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Upon sending the fake payment receipt, I called and told him that I could only transfer 10,000 Euros a day and that I would have to go back the next to transfer another batch. Steven seemed very satisfied and called back the following day, asking if I had already made it to the bank again. Again, he showed no signs of suspicion and was eager to receive the money.

Payback Time

So far, I played along and made the scammer think he was receiving money. During this, I unraveled additional email addresses, the bank account he used and received copies of the documents he created for this scam. Steven was happy as can be, assuming lots of money would soon end up on his bank account. It was time to give Steven a little something to think about.

While my alter ego, Thomas, was supposedly on the way to the bank to transfer the next batch of money, I used Emkei’s Fake Mailer to send Steven a fake email from Interpol.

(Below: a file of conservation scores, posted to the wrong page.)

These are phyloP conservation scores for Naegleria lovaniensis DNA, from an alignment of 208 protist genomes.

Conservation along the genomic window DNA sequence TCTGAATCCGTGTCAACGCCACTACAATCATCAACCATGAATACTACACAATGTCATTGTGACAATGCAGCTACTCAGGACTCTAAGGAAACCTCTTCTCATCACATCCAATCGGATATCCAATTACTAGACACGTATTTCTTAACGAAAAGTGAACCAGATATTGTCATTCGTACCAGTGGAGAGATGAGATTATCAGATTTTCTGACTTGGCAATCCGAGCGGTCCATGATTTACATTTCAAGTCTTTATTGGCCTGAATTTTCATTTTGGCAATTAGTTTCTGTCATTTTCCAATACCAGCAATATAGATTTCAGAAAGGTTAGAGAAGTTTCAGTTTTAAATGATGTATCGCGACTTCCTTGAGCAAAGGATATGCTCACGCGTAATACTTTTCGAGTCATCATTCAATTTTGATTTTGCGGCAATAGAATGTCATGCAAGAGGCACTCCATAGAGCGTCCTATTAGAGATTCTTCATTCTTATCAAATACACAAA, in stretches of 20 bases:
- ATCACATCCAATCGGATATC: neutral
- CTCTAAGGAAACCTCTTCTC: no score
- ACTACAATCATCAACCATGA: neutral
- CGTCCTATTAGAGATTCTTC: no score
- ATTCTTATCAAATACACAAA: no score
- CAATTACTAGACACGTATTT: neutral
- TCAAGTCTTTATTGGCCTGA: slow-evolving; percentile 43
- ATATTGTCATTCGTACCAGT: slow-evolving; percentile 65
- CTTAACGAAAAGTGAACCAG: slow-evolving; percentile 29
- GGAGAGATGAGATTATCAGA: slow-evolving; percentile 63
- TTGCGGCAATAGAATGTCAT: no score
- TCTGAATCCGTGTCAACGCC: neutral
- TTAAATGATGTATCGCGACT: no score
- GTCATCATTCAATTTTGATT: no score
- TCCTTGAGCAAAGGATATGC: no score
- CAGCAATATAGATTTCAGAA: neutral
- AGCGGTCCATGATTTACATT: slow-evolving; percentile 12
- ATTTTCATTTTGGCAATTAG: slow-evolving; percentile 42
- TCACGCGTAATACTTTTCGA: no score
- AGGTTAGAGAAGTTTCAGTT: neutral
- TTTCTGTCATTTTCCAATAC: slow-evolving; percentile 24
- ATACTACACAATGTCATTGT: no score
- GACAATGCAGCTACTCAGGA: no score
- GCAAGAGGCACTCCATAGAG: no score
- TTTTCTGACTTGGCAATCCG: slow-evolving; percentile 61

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One hour later, I called Steven again. This time posing as a special agent working for Interpol. I told him that Thomas was arrested upon trying to transfer money to a bank account that was linked to African terror groups such as Boko Harram. I could clearly hear the fear in his voice and he demanded to speak to Thomas.

In the next phone call, I switched between fake personas (special agent John and Thomas) and made Steven believe that Thomas had been arrested while visiting the bank a second time. To make things more believable, I used various different background sounds (thanks to Youtube) during all these conversations. Thomas was also crying on the phone when speaking to Steven. All of this really freaked Steven out and he denied having anything to do with this. Eventually he stopped answering phone calls, but he did still answer to emails sent to him. I was having so much fun, I pushed it a little bit to far. However, I finally got to use a phrase I’ve been waiting to use for a long time.